I haven't wanted to BE at work lately, much less do anything of worth to earn my salary while there. I want to be home working on my collage book or playing on the computer or reading LJ or surfing the web.
Tonight is yet ANOTHER parent meeting, this one at Karin's daycare. That makes 4 of them in the last couple of weeks and we have yet to get to the actual progress meetings on how our children are doing. These have all been beginning of the year info type meetings.
In other news, reebert's crafty package is on it's way :) It's actually more than 5 things if you want to get technical, but they're little and go together, so I don't think I'm upping the bar or anything.
Had a great talk with my brother last night. He's going through typical first-year-expat angst down in Germany, trying to find a job without speaking much of the language and feeling useless. He was a sales rep for Dynastar in the States, selling skis and snowboards, but hasn't had any luck transferring to a similar job in Europe (yet). I think it must be much more difficult for GUYS to be the ones making the move overseas to be a "love immigrant." Maybe I'm way off base, but even when we women have had our ups and downs and hard times, we are still, for the most part, conditioned to depend on another to one degree or another, and men aren't. I'm not saying that there aren't women who move here and get along just fine, thank you, with depending on their spouse/sambo/whathaveyou, just that IN GENERAL, I think it must be culturally more difficult for men to make the move.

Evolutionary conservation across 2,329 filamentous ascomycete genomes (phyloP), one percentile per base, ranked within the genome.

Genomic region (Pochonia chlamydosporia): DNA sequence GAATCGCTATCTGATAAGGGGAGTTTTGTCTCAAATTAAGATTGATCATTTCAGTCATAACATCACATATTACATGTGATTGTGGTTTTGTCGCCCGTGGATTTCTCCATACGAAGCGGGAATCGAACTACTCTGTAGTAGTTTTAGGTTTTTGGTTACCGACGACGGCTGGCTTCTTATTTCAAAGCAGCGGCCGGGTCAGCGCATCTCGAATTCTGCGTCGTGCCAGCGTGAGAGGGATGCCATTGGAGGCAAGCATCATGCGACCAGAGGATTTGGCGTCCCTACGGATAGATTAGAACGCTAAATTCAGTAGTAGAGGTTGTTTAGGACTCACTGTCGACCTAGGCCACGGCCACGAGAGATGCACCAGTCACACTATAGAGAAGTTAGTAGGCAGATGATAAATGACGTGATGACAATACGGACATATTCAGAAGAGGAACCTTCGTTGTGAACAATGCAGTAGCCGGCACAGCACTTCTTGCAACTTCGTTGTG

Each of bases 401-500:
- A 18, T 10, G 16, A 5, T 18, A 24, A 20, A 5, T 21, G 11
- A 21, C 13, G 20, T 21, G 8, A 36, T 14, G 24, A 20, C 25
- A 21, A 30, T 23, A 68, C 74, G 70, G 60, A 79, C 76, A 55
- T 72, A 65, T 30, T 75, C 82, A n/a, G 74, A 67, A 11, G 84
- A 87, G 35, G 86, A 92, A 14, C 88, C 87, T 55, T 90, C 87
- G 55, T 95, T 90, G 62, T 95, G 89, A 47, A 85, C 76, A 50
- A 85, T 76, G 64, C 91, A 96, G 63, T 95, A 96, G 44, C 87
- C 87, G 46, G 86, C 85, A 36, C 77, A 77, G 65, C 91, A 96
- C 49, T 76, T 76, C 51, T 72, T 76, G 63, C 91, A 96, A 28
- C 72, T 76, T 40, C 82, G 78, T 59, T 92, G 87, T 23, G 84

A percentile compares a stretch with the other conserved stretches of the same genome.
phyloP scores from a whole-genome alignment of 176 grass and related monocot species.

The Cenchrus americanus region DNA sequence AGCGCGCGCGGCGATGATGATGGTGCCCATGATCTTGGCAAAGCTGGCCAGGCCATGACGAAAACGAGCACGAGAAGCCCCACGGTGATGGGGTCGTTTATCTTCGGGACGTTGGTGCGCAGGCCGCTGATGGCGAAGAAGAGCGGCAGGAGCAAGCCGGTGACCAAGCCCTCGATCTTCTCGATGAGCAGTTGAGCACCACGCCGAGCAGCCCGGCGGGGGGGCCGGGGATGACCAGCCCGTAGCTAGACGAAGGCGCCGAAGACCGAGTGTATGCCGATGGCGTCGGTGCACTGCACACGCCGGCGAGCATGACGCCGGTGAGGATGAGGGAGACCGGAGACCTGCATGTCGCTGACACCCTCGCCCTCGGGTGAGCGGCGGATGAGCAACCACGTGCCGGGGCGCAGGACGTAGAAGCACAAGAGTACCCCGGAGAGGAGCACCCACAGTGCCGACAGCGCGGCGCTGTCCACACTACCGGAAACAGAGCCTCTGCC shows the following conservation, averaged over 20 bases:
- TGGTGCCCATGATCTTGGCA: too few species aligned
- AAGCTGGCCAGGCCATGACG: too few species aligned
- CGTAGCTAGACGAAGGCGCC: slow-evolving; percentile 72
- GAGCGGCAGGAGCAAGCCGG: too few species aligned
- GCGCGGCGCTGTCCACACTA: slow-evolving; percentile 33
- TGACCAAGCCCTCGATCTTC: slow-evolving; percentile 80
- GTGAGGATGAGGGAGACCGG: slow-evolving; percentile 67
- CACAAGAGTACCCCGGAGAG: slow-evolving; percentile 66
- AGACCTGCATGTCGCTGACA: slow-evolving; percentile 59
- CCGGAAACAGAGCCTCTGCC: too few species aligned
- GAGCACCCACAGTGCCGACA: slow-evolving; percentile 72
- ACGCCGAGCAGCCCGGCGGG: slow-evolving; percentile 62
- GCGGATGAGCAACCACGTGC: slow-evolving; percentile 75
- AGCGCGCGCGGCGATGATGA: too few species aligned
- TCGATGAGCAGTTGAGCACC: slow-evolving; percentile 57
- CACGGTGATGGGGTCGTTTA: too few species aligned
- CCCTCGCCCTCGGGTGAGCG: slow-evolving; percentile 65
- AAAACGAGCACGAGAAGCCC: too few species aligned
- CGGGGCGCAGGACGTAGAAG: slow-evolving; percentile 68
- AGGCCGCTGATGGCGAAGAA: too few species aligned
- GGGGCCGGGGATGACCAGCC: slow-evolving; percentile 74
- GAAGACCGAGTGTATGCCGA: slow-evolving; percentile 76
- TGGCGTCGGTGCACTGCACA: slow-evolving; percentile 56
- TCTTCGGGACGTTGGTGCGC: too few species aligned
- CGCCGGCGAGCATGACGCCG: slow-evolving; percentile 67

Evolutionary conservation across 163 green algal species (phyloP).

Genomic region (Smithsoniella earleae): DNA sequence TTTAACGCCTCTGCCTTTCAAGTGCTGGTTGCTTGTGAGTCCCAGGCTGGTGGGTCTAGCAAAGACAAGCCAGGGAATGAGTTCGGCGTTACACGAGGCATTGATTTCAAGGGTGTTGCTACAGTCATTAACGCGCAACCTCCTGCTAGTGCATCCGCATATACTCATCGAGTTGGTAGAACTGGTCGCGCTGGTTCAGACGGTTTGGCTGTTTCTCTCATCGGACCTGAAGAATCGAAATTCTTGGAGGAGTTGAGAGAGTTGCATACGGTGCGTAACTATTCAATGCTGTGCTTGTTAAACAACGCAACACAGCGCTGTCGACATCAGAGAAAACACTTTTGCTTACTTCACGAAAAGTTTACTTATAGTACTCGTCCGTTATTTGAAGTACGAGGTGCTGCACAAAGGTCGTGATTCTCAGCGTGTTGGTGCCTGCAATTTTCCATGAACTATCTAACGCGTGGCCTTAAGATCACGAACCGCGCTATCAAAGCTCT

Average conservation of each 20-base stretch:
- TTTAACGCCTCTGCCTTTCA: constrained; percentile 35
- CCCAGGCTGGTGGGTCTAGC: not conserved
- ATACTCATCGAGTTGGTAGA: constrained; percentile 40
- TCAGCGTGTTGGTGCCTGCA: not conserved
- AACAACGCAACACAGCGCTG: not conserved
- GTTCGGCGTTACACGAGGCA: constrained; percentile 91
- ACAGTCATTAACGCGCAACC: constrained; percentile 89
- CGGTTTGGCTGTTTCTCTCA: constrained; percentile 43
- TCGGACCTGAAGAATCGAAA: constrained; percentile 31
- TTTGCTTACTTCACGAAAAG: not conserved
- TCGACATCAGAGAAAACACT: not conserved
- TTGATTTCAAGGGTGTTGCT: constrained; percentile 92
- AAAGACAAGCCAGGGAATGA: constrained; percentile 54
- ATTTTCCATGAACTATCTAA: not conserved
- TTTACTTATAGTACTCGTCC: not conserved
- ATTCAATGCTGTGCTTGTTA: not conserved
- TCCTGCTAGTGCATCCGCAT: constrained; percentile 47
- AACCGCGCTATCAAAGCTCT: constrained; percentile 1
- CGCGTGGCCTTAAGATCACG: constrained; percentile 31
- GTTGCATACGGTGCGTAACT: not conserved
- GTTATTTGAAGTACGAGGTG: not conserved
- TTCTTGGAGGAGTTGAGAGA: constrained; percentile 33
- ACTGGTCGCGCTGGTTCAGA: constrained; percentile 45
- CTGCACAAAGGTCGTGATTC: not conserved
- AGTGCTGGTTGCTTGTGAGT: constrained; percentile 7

Maybe that's why the overwhelming number of said love immigrants ARE women, and would explain the incredible number of expat women's clubs all over the world. I'm not talking about men who move to another country to work or live on their own, I think this specifically has to do with the situation of moving to a foreign country to be with someone else. And, for example, when Anders moved to the U.S. with Tetra Pak, he could depend on his company for help in strange situations and his work colleagues who were in the same boat, but he also had to deal with many things himself, like figuring out a checkbook. If he'd gone over to be with an American, she might have taken care of those things for him, making him feel that much more useless (especially if he wasn't fluent in English). I'm rambling now, but hopefully my point came across.